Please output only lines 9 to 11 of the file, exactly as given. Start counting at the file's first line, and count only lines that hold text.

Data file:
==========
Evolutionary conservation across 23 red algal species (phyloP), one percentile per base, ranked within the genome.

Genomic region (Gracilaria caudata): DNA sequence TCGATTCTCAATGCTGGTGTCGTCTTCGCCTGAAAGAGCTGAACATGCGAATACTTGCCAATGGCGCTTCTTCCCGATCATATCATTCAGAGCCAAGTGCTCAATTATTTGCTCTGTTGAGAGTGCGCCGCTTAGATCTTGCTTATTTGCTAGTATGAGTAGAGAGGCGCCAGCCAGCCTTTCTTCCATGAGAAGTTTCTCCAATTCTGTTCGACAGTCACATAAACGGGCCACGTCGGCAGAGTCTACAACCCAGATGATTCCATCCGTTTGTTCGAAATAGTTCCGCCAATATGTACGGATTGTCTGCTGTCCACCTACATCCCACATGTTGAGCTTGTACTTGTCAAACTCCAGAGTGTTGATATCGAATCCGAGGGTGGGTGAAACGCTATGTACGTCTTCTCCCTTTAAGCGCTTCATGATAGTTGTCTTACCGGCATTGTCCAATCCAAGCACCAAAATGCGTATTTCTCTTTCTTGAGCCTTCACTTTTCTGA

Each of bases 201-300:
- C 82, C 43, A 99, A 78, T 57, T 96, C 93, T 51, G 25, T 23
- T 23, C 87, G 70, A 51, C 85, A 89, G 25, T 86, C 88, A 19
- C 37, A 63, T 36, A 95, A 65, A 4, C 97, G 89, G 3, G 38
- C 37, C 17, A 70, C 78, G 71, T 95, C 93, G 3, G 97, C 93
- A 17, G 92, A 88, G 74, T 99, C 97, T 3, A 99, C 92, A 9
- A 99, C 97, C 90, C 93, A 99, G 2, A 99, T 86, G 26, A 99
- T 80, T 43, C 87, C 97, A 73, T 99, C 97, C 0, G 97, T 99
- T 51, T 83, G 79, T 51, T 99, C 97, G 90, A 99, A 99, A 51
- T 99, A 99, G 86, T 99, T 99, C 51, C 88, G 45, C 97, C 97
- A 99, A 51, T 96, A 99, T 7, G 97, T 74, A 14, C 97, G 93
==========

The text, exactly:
- A 99, C 97, C 90, C 93, A 99, G 2, A 99, T 86, G 26, A 99
- T 80, T 43, C 87, C 97, A 73, T 99, C 97, C 0, G 97, T 99
- T 51, T 83, G 79, T 51, T 99, C 97, G 90, A 99, A 99, A 51